Marine Corps amphibious council should include a parent of service member killed in AAV

The head of the Marine Corps is setting up a “blue-ribbon” commission to look into the Corps’ waterborne, or amphibious, capabilities and need.

He should, given the appalling fiasco on July 30, 2020, when nine young men ― some in their teens ― died a horrific drowning death in the water off Camp Pendleton, California.

Marine Commandant Gen. David Berger now says he will “likely” include “a civilian with non-military safety experience” in his commission. It’s about time there was a non-Marine, non-Navy person in another inquiry. The services should not be “judges in their own case.”

But, better still, Berger needs to include in his commission a parent of one of the nine young people who died needlessly. Those parents suffered the greatest loss of all and their interests should be a top priority.

Nominating a parent representative would show respect and recognition of their awful loss. And, there are some fine candidates among those parents, including a father with federal and state government safety, law enforcement and intelligence experience.

Congress and the public, and above all the grieving parents of those young service members, are getting tired of the Marine Corps ― and all the other military services ― investigating themselves, and declaring year after year, following training deaths, “We’ve got this.”

Not yet they haven’t “got this” ― whether it be eliminating or severely reducing preventable accidents, or allowing commanders’ discretion to kill or minimize cases involving rape or sexual assaults.

It’s time to bring generals and admirals in particular to account, force them to shoulder responsibility and stop passing the blame down the ranks to unit commanders and lower, all the way to junior officers and enlisted. Enough of the buck passing.

There is a culture of poor leadership not just in the Marine Corps, but the Navy, Army and Air Force.

Flag and star officers are paid highly, with major perks.

Many retire and join what President Dwight D. Eisenhower correctly warned of ,“the military-industrial complex,” earning handsome directorships at defense companies or well-remunerated consultancies selling hardware or “advice” to the Department of Defense.

Let’s remember that these generals and admirals have included in their job descriptions keywords like readiness, preparedness and safety.

With rank, one would have thought, comes responsibility and accountability. Instead, there is a culture of avoidance, but punishment for subordinates instead.

These high-ranking officers are public servants, paid by the taxpayers.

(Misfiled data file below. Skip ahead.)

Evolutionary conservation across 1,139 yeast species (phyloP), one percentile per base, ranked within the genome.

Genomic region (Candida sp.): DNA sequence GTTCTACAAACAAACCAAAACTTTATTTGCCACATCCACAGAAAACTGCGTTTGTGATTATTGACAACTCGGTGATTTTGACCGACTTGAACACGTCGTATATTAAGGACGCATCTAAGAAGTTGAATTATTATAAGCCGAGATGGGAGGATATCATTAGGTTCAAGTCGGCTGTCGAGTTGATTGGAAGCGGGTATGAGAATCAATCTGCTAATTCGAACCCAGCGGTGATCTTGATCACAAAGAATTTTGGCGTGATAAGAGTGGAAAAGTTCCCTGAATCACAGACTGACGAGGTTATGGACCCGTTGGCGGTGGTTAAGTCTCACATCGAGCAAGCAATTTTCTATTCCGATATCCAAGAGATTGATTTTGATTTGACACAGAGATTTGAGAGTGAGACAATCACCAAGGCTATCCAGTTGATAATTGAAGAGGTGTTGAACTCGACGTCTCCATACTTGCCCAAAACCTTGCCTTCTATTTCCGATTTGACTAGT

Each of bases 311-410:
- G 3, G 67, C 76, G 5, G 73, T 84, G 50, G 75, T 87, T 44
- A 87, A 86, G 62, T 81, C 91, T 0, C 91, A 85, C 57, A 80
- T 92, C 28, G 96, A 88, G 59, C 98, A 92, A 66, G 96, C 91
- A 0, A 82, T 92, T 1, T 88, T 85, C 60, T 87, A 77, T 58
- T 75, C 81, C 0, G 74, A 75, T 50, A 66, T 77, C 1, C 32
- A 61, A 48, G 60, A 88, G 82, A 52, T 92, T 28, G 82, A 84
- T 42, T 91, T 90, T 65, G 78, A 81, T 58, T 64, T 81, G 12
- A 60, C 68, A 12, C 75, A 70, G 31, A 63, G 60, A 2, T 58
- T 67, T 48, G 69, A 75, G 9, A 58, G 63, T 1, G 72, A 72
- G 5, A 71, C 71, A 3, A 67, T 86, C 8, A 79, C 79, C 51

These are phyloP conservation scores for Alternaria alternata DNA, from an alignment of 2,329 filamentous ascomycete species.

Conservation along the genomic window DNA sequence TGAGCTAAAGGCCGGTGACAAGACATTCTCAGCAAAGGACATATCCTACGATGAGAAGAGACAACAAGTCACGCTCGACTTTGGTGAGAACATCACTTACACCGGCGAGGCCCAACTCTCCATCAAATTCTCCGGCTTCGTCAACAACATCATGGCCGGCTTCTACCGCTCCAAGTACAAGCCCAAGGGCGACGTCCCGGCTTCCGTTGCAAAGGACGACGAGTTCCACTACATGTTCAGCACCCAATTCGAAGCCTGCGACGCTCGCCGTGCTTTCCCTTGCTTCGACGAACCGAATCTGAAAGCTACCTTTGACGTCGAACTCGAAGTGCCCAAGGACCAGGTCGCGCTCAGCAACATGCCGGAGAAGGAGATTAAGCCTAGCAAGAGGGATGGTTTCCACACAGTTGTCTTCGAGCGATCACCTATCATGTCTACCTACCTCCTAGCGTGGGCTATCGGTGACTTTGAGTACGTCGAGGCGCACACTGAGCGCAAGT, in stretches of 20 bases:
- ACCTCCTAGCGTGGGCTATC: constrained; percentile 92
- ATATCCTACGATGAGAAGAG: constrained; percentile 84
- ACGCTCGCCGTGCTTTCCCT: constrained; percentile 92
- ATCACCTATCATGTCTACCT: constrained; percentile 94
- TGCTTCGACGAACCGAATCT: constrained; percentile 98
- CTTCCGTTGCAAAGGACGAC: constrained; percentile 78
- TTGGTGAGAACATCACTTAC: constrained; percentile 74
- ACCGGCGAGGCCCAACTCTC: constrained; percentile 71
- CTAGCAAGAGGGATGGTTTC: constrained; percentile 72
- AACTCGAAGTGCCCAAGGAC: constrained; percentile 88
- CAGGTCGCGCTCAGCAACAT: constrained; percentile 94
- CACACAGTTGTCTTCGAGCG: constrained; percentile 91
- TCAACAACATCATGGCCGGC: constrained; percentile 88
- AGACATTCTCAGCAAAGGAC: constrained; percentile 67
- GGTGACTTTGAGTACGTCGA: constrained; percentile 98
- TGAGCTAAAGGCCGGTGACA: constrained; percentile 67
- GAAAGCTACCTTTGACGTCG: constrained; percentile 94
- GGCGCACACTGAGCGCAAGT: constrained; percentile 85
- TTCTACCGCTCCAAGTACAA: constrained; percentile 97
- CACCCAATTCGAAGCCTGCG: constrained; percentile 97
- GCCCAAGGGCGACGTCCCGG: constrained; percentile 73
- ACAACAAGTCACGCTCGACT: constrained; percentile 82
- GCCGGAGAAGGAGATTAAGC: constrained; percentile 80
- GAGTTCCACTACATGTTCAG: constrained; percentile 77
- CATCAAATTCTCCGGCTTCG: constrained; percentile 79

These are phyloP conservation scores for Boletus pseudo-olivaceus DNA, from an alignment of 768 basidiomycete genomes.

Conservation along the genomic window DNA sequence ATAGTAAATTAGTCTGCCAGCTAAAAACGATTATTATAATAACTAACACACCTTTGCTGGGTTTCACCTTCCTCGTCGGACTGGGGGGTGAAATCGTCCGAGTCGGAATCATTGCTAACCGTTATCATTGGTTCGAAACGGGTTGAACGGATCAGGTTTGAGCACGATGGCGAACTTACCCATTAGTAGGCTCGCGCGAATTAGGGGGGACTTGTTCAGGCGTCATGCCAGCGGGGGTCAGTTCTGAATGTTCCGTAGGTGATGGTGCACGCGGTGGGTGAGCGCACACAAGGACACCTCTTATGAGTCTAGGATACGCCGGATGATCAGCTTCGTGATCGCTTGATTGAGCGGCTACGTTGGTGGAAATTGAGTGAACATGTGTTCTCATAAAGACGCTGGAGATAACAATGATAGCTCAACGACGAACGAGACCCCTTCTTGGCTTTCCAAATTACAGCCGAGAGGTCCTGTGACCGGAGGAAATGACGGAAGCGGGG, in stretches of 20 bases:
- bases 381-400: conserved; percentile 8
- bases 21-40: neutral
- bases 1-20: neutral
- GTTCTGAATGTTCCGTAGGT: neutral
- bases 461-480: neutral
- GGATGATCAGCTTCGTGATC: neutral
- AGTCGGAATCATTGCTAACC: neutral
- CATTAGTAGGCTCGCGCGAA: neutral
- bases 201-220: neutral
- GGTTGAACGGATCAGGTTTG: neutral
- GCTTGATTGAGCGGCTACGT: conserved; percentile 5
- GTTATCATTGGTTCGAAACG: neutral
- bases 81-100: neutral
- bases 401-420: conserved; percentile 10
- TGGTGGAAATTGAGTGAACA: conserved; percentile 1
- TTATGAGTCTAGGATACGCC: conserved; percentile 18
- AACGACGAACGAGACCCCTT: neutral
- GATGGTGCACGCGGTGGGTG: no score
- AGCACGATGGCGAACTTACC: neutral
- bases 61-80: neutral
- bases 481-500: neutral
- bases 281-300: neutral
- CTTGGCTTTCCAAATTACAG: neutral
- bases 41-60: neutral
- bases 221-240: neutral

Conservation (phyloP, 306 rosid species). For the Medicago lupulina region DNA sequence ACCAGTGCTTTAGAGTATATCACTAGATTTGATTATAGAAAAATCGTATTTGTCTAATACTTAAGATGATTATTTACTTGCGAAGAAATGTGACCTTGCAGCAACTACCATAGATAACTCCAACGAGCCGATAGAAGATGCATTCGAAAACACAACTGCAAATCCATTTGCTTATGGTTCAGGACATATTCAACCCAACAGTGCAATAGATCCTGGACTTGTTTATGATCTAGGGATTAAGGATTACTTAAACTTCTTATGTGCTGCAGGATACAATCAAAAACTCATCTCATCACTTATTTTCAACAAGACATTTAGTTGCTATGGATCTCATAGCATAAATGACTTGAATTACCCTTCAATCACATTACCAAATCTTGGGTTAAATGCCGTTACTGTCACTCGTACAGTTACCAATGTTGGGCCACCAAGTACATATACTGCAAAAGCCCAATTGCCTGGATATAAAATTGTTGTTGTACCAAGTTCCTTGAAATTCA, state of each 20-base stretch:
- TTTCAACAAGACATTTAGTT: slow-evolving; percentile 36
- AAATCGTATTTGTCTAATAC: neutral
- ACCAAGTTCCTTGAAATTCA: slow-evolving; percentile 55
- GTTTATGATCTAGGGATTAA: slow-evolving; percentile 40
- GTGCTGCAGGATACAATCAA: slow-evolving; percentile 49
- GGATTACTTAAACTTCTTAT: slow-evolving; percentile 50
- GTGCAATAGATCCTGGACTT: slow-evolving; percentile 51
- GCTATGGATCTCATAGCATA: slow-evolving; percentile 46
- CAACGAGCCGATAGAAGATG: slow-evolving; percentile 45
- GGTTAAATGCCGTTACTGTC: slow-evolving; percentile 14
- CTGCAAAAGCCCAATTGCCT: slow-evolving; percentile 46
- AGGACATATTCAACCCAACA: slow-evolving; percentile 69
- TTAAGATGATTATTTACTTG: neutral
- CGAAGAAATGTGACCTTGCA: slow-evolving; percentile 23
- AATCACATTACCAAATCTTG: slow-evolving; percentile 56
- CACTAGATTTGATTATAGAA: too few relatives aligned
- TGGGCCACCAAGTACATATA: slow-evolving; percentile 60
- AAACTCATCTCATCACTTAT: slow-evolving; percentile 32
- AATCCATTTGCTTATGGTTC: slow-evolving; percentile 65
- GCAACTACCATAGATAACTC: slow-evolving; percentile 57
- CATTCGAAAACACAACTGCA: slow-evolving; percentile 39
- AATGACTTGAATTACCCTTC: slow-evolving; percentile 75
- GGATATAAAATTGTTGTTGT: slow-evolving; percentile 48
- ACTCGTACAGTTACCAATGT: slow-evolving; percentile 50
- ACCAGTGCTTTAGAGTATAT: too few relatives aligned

This focus on the 2020 AAV sinking never would have come about without the advocacy of those nine families, serious media probing of the amphibious assault vehicle tragedy, a Government Accountability Office deep-dive inquiry into fatal military training rollovers, and strong oversight now by Congressional subcommittee chairs Rep. Jackie Speier, D-California, and Rep. John Garamendi. D-California. It largely would have been business as usual.

Maj. Gen. Robert Castellvi, commander of the 1st Marine Division at the time of the accident, has been given a “counseling” and a written reprimand in his record.

No loss of a star, to be clear. But he at least will not be returning to his post of inspector general of the Marine Corps or advance to another star. He probably will retire. He should.

So over to you, Gen. Berger: Why did you choose a pretty minimal penalty for Castellvi? How inclusive will you be in your commission membership? Can you include another civilian in your commission?

That would not only be smart optics. It would be justice, and then some.

Michael H. C. McDowell is a fellow in the International Security Program of New America.

His son, Marine 1st. Lt. H. Conor McDowell, 24, a troop commander of 1st. Light Armored Reconnaissance Battalion, was killed in a preventable training accident at Camp Pendleton, California, on the morning of May 9, 2019, when his light armored vehicle rolled over, killing him instantly.

The opinions expressed in this commentary do not necessarily reflect the views of Marine Corps Times or its staff. If you would like to respond, or have a commentary on another Marine Corps topic, please contact Editor Andrea Scott at ascott@militarytimes.com.

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